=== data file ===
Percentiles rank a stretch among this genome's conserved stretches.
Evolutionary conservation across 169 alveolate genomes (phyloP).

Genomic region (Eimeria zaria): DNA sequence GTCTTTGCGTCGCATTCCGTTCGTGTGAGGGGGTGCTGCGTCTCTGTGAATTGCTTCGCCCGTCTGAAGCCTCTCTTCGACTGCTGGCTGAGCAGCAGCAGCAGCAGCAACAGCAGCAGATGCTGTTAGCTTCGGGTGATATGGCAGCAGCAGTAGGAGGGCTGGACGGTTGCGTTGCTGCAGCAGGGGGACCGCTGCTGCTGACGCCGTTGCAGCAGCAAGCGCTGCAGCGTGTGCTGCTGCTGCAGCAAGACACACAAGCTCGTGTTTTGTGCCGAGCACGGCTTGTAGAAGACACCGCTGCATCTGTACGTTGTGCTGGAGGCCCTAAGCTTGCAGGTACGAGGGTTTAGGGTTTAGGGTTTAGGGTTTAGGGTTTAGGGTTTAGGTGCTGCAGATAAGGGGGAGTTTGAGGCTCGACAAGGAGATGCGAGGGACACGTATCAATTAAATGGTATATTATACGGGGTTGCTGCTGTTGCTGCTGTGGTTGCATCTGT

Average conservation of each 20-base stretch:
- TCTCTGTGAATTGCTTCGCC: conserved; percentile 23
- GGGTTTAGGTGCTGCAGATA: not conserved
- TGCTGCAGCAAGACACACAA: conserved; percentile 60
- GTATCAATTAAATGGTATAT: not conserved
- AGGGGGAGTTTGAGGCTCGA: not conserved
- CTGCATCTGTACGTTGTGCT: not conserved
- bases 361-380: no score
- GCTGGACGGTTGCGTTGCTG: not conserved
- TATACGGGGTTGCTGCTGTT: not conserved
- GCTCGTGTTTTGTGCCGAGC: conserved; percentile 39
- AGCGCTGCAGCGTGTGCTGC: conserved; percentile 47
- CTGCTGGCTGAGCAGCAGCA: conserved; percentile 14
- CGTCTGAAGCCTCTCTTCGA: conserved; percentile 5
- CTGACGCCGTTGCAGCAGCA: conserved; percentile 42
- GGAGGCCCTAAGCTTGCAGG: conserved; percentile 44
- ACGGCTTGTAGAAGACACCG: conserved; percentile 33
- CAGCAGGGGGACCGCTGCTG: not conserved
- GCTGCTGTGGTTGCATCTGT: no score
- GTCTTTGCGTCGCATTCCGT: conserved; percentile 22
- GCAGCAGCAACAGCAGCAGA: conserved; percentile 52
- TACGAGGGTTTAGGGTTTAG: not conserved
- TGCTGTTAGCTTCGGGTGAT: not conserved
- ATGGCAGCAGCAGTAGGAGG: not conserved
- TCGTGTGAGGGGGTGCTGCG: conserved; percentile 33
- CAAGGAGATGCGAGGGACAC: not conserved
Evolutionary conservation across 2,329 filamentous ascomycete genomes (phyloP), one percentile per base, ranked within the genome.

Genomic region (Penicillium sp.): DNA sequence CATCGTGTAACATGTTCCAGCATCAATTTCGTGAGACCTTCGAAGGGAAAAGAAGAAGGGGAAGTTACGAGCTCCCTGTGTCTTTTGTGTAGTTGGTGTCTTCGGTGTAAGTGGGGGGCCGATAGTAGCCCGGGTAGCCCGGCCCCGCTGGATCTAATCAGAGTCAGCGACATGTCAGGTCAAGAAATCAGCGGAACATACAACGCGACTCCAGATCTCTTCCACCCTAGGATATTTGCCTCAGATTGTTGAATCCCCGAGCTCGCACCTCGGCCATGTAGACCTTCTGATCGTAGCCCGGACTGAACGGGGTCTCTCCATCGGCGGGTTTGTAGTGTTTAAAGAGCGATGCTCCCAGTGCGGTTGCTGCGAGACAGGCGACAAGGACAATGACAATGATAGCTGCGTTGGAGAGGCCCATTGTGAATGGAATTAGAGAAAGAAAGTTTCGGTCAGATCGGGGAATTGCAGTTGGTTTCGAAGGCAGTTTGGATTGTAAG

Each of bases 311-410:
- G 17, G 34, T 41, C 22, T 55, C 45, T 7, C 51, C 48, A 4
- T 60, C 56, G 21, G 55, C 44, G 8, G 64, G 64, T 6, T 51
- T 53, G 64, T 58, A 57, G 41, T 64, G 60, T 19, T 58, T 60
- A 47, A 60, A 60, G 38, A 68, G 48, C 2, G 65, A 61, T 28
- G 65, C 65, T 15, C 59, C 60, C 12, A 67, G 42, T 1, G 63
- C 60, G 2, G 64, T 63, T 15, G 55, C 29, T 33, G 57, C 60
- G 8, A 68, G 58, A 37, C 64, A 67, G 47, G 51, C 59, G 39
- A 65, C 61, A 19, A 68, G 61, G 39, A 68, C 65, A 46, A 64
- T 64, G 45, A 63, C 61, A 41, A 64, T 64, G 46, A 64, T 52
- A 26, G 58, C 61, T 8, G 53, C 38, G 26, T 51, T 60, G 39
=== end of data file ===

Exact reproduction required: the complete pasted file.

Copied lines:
Percentiles rank a stretch among this genome's conserved stretches.
Evolutionary conservation across 169 alveolate genomes (phyloP).

Genomic region (Eimeria zaria): DNA sequence GTCTTTGCGTCGCATTCCGTTCGTGTGAGGGGGTGCTGCGTCTCTGTGAATTGCTTCGCCCGTCTGAAGCCTCTCTTCGACTGCTGGCTGAGCAGCAGCAGCAGCAGCAACAGCAGCAGATGCTGTTAGCTTCGGGTGATATGGCAGCAGCAGTAGGAGGGCTGGACGGTTGCGTTGCTGCAGCAGGGGGACCGCTGCTGCTGACGCCGTTGCAGCAGCAAGCGCTGCAGCGTGTGCTGCTGCTGCAGCAAGACACACAAGCTCGTGTTTTGTGCCGAGCACGGCTTGTAGAAGACACCGCTGCATCTGTACGTTGTGCTGGAGGCCCTAAGCTTGCAGGTACGAGGGTTTAGGGTTTAGGGTTTAGGGTTTAGGGTTTAGGGTTTAGGTGCTGCAGATAAGGGGGAGTTTGAGGCTCGACAAGGAGATGCGAGGGACACGTATCAATTAAATGGTATATTATACGGGGTTGCTGCTGTTGCTGCTGTGGTTGCATCTGT

Average conservation of each 20-base stretch:
- TCTCTGTGAATTGCTTCGCC: conserved; percentile 23
- GGGTTTAGGTGCTGCAGATA: not conserved
- TGCTGCAGCAAGACACACAA: conserved; percentile 60
- GTATCAATTAAATGGTATAT: not conserved
- AGGGGGAGTTTGAGGCTCGA: not conserved
- CTGCATCTGTACGTTGTGCT: not conserved
- bases 361-380: no score
- GCTGGACGGTTGCGTTGCTG: not conserved
- TATACGGGGTTGCTGCTGTT: not conserved
- GCTCGTGTTTTGTGCCGAGC: conserved; percentile 39
- AGCGCTGCAGCGTGTGCTGC: conserved; percentile 47
- CTGCTGGCTGAGCAGCAGCA: conserved; percentile 14
- CGTCTGAAGCCTCTCTTCGA: conserved; percentile 5
- CTGACGCCGTTGCAGCAGCA: conserved; percentile 42
- GGAGGCCCTAAGCTTGCAGG: conserved; percentile 44
- ACGGCTTGTAGAAGACACCG: conserved; percentile 33
- CAGCAGGGGGACCGCTGCTG: not conserved
- GCTGCTGTGGTTGCATCTGT: no score
- GTCTTTGCGTCGCATTCCGT: conserved; percentile 22
- GCAGCAGCAACAGCAGCAGA: conserved; percentile 52
- TACGAGGGTTTAGGGTTTAG: not conserved
- TGCTGTTAGCTTCGGGTGAT: not conserved
- ATGGCAGCAGCAGTAGGAGG: not conserved
- TCGTGTGAGGGGGTGCTGCG: conserved; percentile 33
- CAAGGAGATGCGAGGGACAC: not conserved
Evolutionary conservation across 2,329 filamentous ascomycete genomes (phyloP), one percentile per base, ranked within the genome.

Genomic region (Penicillium sp.): DNA sequence CATCGTGTAACATGTTCCAGCATCAATTTCGTGAGACCTTCGAAGGGAAAAGAAGAAGGGGAAGTTACGAGCTCCCTGTGTCTTTTGTGTAGTTGGTGTCTTCGGTGTAAGTGGGGGGCCGATAGTAGCCCGGGTAGCCCGGCCCCGCTGGATCTAATCAGAGTCAGCGACATGTCAGGTCAAGAAATCAGCGGAACATACAACGCGACTCCAGATCTCTTCCACCCTAGGATATTTGCCTCAGATTGTTGAATCCCCGAGCTCGCACCTCGGCCATGTAGACCTTCTGATCGTAGCCCGGACTGAACGGGGTCTCTCCATCGGCGGGTTTGTAGTGTTTAAAGAGCGATGCTCCCAGTGCGGTTGCTGCGAGACAGGCGACAAGGACAATGACAATGATAGCTGCGTTGGAGAGGCCCATTGTGAATGGAATTAGAGAAAGAAAGTTTCGGTCAGATCGGGGAATTGCAGTTGGTTTCGAAGGCAGTTTGGATTGTAAG

Each of bases 311-410:
- G 17, G 34, T 41, C 22, T 55, C 45, T 7, C 51, C 48, A 4
- T 60, C 56, G 21, G 55, C 44, G 8, G 64, G 64, T 6, T 51
- T 53, G 64, T 58, A 57, G 41, T 64, G 60, T 19, T 58, T 60
- A 47, A 60, A 60, G 38, A 68, G 48, C 2, G 65, A 61, T 28
- G 65, C 65, T 15, C 59, C 60, C 12, A 67, G 42, T 1, G 63
- C 60, G 2, G 64, T 63, T 15, G 55, C 29, T 33, G 57, C 60
- G 8, A 68, G 58, A 37, C 64, A 67, G 47, G 51, C 59, G 39
- A 65, C 61, A 19, A 68, G 61, G 39, A 68, C 65, A 46, A 64
- T 64, G 45, A 63, C 61, A 41, A 64, T 64, G 46, A 64, T 52
- A 26, G 58, C 61, T 8, G 53, C 38, G 26, T 51, T 60, G 39